Tag Archives: cheese

French Cheese Tasting Workshop

About this workshop

If you’ve ever wondered why there are more than 500 different cheeses in France, how different cheeses are produced (what accounts for their texture, color, and smell?), why French cheesemakers use raw unpasteurized milk in their cheese, what the impact of seasonality and aging are on cheese, and how locals typically enjoy cheese in restaurants and at home… this is a tasting for you.

How much cheese? It depends on the day, but we usually go for at least 10 different cheeses, representing a wide variety of French regions and cheesemaking styles. And because it wouldn’t be a proper cheese tasting without wine, we’ll be matching at least five different French wines with our fromage and discussing principles for pairing cheese & wine that you can try on your own. You’ll leave with a solid understanding of some of the major categories and appellations of French cheese and wine, and you’ll have so much fun that it won’t feel like learning.

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Julhès

In the heart of the colorful rue Faubourg Saint-Denis, this full service traiteur has an excellent cheese department, and boasts an impressive collection of Champagnes, whiskies, and other spirits.

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Laurent Dubois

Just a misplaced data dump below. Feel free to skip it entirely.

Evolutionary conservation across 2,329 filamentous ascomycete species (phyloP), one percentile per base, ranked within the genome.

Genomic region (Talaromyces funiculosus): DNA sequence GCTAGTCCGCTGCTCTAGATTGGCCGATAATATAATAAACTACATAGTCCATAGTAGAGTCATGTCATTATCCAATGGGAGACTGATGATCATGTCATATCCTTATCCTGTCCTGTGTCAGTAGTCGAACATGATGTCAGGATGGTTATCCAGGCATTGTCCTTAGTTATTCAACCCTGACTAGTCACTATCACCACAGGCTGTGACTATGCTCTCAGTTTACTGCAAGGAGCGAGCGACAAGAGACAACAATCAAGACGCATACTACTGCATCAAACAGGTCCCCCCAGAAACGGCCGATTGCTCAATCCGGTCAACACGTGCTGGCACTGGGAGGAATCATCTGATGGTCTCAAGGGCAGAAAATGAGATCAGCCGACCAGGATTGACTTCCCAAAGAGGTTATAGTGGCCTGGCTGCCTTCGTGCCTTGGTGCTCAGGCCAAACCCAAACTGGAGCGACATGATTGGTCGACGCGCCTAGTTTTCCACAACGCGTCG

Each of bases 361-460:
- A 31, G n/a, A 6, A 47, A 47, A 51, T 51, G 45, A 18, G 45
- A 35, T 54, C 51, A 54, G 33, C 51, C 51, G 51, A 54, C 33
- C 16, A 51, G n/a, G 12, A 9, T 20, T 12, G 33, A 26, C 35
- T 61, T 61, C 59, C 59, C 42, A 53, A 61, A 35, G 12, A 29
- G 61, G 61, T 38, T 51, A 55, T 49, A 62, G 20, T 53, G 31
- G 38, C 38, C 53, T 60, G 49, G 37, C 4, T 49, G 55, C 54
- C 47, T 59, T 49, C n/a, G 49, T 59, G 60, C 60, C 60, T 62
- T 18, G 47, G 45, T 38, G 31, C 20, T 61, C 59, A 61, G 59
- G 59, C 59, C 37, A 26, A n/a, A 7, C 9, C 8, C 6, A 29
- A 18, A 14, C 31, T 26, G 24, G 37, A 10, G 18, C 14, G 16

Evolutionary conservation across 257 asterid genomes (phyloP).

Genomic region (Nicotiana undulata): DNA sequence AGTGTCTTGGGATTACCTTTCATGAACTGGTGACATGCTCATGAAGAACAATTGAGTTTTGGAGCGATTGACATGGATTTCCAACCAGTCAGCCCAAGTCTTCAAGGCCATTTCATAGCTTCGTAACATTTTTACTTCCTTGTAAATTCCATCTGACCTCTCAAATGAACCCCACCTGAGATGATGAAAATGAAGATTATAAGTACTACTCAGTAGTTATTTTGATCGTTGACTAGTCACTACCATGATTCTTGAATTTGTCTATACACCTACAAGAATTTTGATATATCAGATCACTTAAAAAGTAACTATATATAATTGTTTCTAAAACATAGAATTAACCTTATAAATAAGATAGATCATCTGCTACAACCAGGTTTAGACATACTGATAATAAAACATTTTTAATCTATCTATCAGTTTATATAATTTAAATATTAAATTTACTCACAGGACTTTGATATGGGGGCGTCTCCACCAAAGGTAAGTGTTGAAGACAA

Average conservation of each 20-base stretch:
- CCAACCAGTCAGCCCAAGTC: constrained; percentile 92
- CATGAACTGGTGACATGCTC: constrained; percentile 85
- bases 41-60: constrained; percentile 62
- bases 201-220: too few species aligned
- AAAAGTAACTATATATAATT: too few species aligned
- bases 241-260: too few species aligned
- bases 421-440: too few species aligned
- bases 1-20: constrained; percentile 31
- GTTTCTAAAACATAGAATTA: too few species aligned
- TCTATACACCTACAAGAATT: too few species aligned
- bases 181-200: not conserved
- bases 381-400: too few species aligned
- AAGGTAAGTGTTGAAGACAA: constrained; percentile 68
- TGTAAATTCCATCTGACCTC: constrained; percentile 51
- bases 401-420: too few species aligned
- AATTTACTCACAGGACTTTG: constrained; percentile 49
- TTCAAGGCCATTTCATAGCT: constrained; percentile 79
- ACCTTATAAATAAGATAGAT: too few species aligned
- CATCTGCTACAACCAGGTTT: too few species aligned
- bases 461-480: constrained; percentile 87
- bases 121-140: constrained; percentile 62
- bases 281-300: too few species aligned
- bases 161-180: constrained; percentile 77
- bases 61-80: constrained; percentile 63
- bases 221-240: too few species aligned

Laurent Dubois is a Meilleur Ouvrier de France (MOF), the highest designation for a cheesemonger and affineur in France. Especially strong in their selection of aged Comté, brebis from the Pyrenées, and small production chèvres. In the caves below the shop, Dubois ages a few cheeses well past the point where other affineurs (and the AOC system) are willing to go – a Sainte-Maure de Tourraine at 100 days, for example, and an extra old Fourme d’Ambert. In-house creations like Roquefort layered with quince paste and Camembert stuffed with marscapone and apples macerated in Calvados make for the perfect dessert.

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La Fromagerie Graindorge

Eugène Graindorge made his first livarot in 1910 and the rest, as they say, is history. Now in the capable hands of Thierry Graindorge, the 3rd generation fromager in the family, La Fromagerie Graindorge also produces pont l’évêque, camembert de Normandie, neufchâtel and le grain d’orge, all made using traditional methods. After a fire destroyed the fromagerie in 1999, a new facility was constructed, complete with a “Village Fromager,” which is both a museum and a place to view the cheese making and maturing process. Visits with an audio guide last about an hour.

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Much Ado About Munster: Cheese Names Do Matter

There are a lot of inflammatory stories in the media about how Europe is trying to bully the US in trade talks into “giving back” its cheese names. Should producers in Vermont be able to name their cheese after a French or Italian village? Are these names about civic pride, or do they indicate something more? As someone who regularly encounters Americans’ confusion about names during my weekly French cheese tours in Paris, I have some thoughts. First of all: this isn’t new.

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Mimolette on Lockdown

American fans of the famed French cheese Mimolette are mite-y pissed off that U.S. Food and Drug Administration (FDA) has temporarily banned the favorite cheese of Charles de Gaulle.

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